Then Gorbachev, as if to show that he did not want to mask his seriousness in too much wit, turned abruptly from the laughter to re-emphasize his point.

"So we have to work on this," he said. "Our people are not all prepared to accept this."

Later, he astounded less prominent Americans by walking up to them near the White House. "When I saw him coming, I was just paralyzed. For the first time in my life, I was speechless," said Helen Boussalis of Glendale, a professor of engineering at Cal State Los Angeles, who was in Washington for a convention of women engineers.

"I wanted to ask him a question about Germany, about the Russian economy, but I was so shocked I couldn't speak. He looked so nice, so peaceful, just like a human being. He's so different from on TV. He seems so cold and so serious."

Another of the engineers, Charlena Grimes, an administrator at the engineering school at Washington State University, said that the only question she heard was a general query about whether the summit would lead to world peace.

"I couldn't hear very well, but the translator said, 'It's not going to be easy, but we're going to do it.' The crowd then started shouting: "We love you! We love you."

Added a stunned Grimes: "I can't wait to get on the phone and start calling people, especially my 82-year-old father, and say: 'Dad, there will be peace. There will.' "

Gorbachev began the day in an uncharacteristic way: standing silently, almost glumly, as President Bush read a speech of welcome on a platform set up on the South Lawn of the White House. Even when Bush thanked his visitor for bringing his wife, Raisa, back to Washington and thus bringing "joy to all our hearts," Gorbachev made no gesture of acknowledgement.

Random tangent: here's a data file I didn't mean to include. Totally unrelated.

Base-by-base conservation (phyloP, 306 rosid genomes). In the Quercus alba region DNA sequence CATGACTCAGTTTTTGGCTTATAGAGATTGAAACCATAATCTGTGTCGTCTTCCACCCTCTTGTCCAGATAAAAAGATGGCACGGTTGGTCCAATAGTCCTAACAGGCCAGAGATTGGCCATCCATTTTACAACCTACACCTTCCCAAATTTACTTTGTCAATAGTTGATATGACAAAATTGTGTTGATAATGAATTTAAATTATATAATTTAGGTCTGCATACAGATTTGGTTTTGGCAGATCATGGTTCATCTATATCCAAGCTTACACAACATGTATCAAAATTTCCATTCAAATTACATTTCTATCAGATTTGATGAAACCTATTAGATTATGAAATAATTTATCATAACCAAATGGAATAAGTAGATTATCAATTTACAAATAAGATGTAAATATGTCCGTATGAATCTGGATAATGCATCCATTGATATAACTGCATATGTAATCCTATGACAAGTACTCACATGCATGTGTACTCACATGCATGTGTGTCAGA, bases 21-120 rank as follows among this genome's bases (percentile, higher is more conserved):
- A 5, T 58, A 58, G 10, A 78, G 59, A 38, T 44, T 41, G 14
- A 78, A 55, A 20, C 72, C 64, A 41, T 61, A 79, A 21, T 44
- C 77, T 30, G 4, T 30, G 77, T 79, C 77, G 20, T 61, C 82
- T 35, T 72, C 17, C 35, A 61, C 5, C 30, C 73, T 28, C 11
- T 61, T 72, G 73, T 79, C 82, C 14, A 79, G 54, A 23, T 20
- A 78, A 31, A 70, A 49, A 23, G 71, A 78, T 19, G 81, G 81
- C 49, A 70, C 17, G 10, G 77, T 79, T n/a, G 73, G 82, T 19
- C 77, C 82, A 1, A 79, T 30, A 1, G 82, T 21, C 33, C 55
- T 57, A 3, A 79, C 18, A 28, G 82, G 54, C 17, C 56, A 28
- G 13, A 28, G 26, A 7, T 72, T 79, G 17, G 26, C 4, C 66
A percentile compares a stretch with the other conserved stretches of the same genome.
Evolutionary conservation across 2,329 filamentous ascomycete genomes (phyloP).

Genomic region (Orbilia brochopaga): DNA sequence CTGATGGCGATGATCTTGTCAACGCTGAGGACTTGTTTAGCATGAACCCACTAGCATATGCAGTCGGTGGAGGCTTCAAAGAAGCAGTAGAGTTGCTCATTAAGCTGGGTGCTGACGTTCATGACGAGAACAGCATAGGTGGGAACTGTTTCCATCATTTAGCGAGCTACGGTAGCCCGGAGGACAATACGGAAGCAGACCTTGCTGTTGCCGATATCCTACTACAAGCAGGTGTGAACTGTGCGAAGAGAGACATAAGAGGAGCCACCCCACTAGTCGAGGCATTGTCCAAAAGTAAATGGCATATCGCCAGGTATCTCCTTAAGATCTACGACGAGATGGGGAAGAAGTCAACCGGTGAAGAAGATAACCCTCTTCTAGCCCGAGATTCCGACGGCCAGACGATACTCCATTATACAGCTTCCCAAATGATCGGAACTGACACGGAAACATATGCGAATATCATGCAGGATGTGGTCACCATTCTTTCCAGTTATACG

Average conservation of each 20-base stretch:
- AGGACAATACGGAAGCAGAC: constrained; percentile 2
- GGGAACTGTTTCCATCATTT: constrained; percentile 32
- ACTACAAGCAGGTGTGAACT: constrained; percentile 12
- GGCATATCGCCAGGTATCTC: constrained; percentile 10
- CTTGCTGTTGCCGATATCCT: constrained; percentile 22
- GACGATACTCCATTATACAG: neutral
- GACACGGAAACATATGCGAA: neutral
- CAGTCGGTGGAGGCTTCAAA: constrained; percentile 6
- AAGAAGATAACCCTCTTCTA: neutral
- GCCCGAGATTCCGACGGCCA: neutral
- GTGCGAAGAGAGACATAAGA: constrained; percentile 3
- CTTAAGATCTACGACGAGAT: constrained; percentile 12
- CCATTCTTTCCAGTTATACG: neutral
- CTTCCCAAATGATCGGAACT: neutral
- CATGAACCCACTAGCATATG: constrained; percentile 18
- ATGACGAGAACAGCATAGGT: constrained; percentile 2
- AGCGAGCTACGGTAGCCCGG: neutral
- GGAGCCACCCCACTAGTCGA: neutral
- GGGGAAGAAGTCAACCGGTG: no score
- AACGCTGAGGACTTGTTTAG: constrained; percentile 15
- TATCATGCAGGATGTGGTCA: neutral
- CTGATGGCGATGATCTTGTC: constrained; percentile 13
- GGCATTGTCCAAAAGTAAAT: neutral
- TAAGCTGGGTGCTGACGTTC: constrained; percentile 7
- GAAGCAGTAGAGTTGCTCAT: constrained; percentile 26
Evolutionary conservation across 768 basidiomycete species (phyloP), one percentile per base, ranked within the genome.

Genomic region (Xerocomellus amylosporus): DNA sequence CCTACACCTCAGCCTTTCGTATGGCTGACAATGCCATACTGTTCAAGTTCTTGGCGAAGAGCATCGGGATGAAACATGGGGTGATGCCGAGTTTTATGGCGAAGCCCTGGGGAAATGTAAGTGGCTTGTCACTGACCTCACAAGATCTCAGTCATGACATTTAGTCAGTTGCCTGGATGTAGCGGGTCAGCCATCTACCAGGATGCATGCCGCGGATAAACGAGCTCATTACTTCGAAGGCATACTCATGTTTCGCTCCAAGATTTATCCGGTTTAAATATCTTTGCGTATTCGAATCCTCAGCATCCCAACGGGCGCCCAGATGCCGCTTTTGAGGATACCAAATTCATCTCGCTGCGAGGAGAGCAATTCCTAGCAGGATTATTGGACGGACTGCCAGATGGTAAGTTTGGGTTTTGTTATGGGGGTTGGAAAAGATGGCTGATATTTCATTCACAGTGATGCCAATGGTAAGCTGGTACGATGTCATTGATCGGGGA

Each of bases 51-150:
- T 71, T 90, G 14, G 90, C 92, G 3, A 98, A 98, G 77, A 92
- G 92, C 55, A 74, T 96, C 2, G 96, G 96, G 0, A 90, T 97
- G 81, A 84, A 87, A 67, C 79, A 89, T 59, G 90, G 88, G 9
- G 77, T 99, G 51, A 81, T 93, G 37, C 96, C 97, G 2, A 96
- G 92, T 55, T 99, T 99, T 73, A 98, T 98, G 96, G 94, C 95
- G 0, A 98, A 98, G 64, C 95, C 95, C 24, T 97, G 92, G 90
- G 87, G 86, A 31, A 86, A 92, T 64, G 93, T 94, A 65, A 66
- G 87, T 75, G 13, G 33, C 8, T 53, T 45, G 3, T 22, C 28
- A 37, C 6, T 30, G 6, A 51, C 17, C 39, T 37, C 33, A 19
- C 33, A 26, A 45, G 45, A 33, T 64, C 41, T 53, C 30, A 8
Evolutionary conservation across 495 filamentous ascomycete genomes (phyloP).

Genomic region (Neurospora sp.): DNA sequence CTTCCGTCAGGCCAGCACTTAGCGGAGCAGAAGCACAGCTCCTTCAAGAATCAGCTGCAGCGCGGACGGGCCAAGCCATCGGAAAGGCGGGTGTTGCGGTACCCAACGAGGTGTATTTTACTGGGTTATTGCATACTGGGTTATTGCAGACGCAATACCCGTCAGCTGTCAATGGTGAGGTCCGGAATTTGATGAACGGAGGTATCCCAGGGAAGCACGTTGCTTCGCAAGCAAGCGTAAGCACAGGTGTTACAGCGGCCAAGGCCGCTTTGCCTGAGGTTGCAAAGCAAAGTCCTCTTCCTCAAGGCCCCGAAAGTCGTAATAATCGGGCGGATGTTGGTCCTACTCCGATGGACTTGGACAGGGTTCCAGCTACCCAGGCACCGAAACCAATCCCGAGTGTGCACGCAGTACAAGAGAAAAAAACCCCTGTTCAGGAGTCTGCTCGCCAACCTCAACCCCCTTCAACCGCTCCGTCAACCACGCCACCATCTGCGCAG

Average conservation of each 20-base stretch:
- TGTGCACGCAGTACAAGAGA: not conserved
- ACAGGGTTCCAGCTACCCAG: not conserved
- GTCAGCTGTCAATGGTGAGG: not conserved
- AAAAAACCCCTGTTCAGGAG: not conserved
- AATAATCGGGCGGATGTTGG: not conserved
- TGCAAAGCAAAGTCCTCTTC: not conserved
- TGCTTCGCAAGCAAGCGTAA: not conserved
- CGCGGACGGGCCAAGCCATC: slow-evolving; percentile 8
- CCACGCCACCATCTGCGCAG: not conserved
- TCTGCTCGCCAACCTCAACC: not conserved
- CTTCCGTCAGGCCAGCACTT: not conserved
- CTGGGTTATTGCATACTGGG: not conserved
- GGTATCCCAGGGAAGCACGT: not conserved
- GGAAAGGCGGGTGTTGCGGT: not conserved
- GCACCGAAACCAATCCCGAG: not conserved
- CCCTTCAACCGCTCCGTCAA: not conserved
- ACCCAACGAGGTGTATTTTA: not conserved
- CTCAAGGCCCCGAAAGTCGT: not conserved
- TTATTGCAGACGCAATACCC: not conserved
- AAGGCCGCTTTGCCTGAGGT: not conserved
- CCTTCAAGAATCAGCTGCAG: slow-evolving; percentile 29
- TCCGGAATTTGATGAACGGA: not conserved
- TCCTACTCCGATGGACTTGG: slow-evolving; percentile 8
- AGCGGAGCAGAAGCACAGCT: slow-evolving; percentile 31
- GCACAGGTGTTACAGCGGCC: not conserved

As Bush escorted Gorbachev into the Oval Office in the White House, reporters started to pepper the Soviet leader with questions. But Gorbachev, who seemed to enjoy such banter at previous summits, warded them off.

"I've been told by the President that the current policy is there are no questions," he said.

The luncheon at the Soviet Embassy filled most of Gorbachev's time between his meetings at the White House. The American celebrities were obviously delighted with their celebrity host.

"What did he want with us?" said Asimov later. "Simply to make contact, to talk with the creative movers of the world . . . somebody other than politicians."

The luncheon clearly put Gorbachev in a better mood. When he returned to the White House, he stopped to talk with American television reporters and did the same when he left the White House in late afternoon. He spoke glibly, so quickly that his interpreter had to interrupt from time to time to catch up in English. And then, as if to show that his mood had truly changed, at least for a while, he stopped his limousine and walked into the crowd.

Times staff writers John M. Broder and Shawn Pogatchnik contributed to this story.